But virtually every major plot moment in season six exists solely for the scene it exists within; “24” takes a breakneck pace approach like never before, opting to make each scene more shocking and dramatic than the last with seemingly very little regard for how everything fits together. Or, indeed, how interesting any of the scenes are. Even the nuke that does go off — the single most devastating attack on the country during the show — is largely ignored after about two episodes.

One of the big problems with this season is that it so often feels dull, in a way “24” had not before. Dialogue is regularly too exposition-heavy, scenes are repetitive and forced (see: Morris’s misery after arming the bomb; it should be one of the better ‘quiet’ plots but just frustrates) and so many of the plot points are recycled from seasons gone by. There’s even meta-commentary by Charles Logan (Gregory Itzin), pointing out to Jack that breaking into the Russian consulate is exactly why he just spent 20 months in a Chinese prison. Said meta-commentary does not excuse the plot (*). And the less said about things possibly intended as callbacks — looking at you, Chloe’s (Mary Lynn Rajskub) “That’s usually how it works” line after telling Morris of her pregnancy — the better.

(*) That plot sees Jack spend the 13th hour sneaking around the consulate, looking for a way to call C.T.U. and tell them the location of the nuclear bombs. That’s his entire story for the hour, yet the episode ends with him being rescued and providing C.T.U. the information that way.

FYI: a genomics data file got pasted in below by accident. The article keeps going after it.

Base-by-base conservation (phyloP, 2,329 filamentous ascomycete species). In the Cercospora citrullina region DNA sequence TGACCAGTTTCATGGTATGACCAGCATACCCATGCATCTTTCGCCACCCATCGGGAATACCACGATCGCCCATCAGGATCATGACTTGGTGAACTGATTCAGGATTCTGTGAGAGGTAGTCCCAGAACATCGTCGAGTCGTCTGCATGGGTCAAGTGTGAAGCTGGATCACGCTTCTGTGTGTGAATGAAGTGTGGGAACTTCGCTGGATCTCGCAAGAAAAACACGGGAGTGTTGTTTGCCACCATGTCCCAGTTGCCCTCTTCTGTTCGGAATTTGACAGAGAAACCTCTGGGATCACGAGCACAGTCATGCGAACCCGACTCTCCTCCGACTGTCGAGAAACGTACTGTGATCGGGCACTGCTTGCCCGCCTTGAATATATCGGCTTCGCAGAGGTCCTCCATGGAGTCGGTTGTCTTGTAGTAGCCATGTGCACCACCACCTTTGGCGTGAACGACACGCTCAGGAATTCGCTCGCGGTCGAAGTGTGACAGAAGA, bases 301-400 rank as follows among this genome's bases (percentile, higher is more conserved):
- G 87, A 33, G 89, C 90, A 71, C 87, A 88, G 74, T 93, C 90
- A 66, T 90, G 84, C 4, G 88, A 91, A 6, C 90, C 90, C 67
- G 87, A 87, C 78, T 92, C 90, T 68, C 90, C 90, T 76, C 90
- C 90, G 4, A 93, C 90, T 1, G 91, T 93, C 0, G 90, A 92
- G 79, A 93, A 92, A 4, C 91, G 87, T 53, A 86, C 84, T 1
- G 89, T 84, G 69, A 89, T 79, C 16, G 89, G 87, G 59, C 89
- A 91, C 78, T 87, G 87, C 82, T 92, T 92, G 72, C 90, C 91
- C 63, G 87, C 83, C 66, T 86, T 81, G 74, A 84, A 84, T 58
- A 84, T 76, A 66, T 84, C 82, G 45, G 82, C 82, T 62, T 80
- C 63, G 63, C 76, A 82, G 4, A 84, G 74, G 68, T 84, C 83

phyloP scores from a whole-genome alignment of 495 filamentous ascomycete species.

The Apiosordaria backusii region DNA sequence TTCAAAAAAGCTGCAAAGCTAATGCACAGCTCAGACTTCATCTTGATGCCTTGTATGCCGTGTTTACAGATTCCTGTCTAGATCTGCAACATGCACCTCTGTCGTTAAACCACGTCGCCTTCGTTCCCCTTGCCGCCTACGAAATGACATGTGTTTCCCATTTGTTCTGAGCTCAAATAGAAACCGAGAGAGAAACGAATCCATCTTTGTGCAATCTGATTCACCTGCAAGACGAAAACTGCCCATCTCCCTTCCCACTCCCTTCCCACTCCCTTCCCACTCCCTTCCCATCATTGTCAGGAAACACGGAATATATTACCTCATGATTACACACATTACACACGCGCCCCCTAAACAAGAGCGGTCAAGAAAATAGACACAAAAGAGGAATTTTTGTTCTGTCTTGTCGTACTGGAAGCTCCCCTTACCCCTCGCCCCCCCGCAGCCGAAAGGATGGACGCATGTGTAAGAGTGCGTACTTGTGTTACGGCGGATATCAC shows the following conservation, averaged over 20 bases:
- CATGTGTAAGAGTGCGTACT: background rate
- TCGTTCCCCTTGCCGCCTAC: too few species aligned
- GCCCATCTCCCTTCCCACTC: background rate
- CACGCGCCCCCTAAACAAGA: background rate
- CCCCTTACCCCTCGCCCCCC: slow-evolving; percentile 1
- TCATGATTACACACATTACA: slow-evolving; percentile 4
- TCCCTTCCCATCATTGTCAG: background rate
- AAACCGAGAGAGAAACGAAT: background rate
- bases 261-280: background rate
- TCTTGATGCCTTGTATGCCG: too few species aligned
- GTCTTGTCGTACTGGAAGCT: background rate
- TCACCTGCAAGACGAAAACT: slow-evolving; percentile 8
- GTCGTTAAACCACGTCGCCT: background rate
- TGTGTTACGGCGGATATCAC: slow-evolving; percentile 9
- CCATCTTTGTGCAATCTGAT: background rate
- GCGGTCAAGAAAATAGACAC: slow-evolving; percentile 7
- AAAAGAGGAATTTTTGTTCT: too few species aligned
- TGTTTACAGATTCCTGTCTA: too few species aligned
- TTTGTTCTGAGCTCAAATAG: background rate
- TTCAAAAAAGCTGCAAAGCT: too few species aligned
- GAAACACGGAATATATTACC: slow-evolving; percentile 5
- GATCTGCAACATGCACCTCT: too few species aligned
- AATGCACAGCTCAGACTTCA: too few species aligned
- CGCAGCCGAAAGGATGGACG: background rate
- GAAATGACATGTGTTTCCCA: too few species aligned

When the plot isn’t dull, it’s ridiculous. That’s no more apparent than at the White House. The attempted assassination of President Wayne Palmer (D.B. Woodside) starts things off, with Tom Lennox (Peter MacNicol) feigning interest purely to stop the action — again, built entirely for the twist — then hidden away as Reed Pollock (Chad Lowe) offers the least convincing lies for his whereabouts. President Palmer has his life risked by being removed from his coma early, a story that feels sickening just watching in the inevitability of his collapse. Noah Daniels (Powers Boothe) being “a dirty old man” all the while blundering his way through the crisis with an arrogance in ways not even Logan showed. MacNicol and Boothe are superb and drag the White House arc from the bottomless pit, but there is no amount of charisma or gravitas they can bring to truly balance out the cringe-worthy dialogue and nonsensical plotting.

The White House discussion feels a good time to bring up the discrimination angle. Season six spends a lot of time racially profiling, largely in the form of Tom’s detention facilities plan. It’s an ongoing debate in the Oval Office, sees Nadia’s access restricted, and generally feels wrong. The season’s first two scenes lay bare how things will play: we open on a Middle Eastern man receiving hostile glances in the street amid news broadcasts about the wave of terrorist attacks that have taken place. The man is then prevented from boarding a bus by a driver clearly motivated by racial profiling, only for a young Asian man to bomb the bus. Cut to: Palmer, Lennox and Karen Hayes (Jayne Atkinson) arguing over the aforementioned detention facilities, offering a blanket suggestion that detaining the American Muslim population will stop the attacks.

It’s difficult not to feel unclean watching those five minutes. Yes, there is certainly a need to convey the fear of the American people amid these devastating attacks and, yes, as the political climate of the last 20 years proves, there is a real-life element at play with racially aggravated fear. But it’s so clumsy here. “24” has often been very good at grappling with morality questions — everything involving the Stephen Saunders (Paul Blackthorne) and the Cordilla Virus in season three is a good example — but when it comes to this delicate political subject, the show is out of its depth.